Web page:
In this study, follow-up angiography was performed only if clinically indicated to avoid distortion of the main end point (major adverse cardiac events, including target lesion revascularization) due to the “oculostenotic reflex.” A previous small-scale observational study with a design similar to that of DESTINI has recently shown a similar restenosis rate in the optimal PTCA and elective stenting groups.22
Because the clinical outcomes of the 2 treatment arms were equivalent, the operator should decide whether PTCA or stent should be used on the basis of cost and technical complexity. It is our belief that in optimal lesions for stent implantation, similar to the lesions included in the 3 main randomized PTCA versus stent trials (“Benestent”-like lesions),1 2 3 the operator’s preference will always be for elective stent implantation, with no need for a careful examination of morphological and physiological end points after PTCA.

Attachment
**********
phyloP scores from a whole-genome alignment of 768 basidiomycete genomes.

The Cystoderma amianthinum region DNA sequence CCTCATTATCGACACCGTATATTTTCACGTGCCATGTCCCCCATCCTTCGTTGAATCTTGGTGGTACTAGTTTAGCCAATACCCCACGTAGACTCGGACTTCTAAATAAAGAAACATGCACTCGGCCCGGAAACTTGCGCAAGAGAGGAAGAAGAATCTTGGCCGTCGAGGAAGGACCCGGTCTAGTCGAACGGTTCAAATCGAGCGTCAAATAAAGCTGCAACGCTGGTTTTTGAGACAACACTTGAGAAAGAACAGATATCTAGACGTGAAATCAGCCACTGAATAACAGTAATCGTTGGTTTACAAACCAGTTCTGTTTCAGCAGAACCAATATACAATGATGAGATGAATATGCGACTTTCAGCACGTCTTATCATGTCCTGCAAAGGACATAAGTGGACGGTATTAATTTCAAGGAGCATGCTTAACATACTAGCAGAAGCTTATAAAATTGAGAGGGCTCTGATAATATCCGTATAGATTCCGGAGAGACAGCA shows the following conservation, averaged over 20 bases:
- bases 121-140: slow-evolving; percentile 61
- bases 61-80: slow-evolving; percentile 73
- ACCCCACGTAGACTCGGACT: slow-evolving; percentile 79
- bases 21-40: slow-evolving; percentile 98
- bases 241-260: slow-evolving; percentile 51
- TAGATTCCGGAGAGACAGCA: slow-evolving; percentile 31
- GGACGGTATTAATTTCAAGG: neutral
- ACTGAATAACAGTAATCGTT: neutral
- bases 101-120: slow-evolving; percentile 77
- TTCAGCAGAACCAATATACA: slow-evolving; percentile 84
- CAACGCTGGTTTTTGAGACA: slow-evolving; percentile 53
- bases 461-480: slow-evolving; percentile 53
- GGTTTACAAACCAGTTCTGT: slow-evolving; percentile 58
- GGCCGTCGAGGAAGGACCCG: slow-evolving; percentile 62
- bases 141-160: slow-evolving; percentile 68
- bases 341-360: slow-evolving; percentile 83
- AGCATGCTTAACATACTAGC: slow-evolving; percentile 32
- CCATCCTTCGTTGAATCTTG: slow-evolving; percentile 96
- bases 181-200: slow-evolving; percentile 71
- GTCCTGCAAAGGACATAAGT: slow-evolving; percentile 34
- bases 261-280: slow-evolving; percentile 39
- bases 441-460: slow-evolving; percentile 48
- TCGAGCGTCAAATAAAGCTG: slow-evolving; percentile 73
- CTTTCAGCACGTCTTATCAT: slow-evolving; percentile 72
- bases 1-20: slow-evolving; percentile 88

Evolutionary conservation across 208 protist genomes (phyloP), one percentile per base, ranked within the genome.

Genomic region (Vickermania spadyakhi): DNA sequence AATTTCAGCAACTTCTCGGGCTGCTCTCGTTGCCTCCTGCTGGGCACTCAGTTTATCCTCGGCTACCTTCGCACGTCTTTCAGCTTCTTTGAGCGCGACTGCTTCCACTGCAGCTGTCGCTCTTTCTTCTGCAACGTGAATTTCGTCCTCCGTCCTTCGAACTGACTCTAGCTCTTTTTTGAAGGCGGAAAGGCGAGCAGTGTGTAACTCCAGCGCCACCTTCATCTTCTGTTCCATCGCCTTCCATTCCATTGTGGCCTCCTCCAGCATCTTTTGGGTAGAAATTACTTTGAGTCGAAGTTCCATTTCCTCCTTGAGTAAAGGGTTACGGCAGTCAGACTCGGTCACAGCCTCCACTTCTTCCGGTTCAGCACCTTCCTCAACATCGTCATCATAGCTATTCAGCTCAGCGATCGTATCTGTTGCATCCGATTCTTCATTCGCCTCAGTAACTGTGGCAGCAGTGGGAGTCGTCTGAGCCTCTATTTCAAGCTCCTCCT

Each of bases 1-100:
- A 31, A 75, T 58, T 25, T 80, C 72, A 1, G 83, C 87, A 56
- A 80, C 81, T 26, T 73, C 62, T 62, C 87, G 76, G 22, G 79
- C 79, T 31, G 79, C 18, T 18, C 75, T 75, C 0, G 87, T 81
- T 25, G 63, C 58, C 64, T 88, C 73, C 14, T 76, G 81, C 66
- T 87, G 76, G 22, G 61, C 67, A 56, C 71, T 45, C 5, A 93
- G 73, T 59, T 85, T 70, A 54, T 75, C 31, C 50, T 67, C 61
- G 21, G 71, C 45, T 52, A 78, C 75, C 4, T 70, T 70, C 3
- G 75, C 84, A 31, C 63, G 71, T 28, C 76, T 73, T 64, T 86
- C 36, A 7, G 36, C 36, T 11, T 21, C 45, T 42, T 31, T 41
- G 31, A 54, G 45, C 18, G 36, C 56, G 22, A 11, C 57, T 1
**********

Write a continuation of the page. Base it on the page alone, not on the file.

The rapidly decreasing cost of stents and the use of direct stenting, without predilatation,23 may render stent implantation even more appealing in the future. The technique of aggressive guided PTCA used in this trial can find an application in small vessels and for complex lesions in which stent implantation requires the use of multiple stents (long lesions, bifurcations), is technically more demanding, and may induce a malignant type of restenosis with diffuse hyperplastic reaction extended to the stent ends, which is difficult to treat and at high risk of new recurrences.24 25 In case of intracoronary brachytherapy, aggressive PTCA may also be preferable, because stenting is associated with higher late subacute thrombosis.26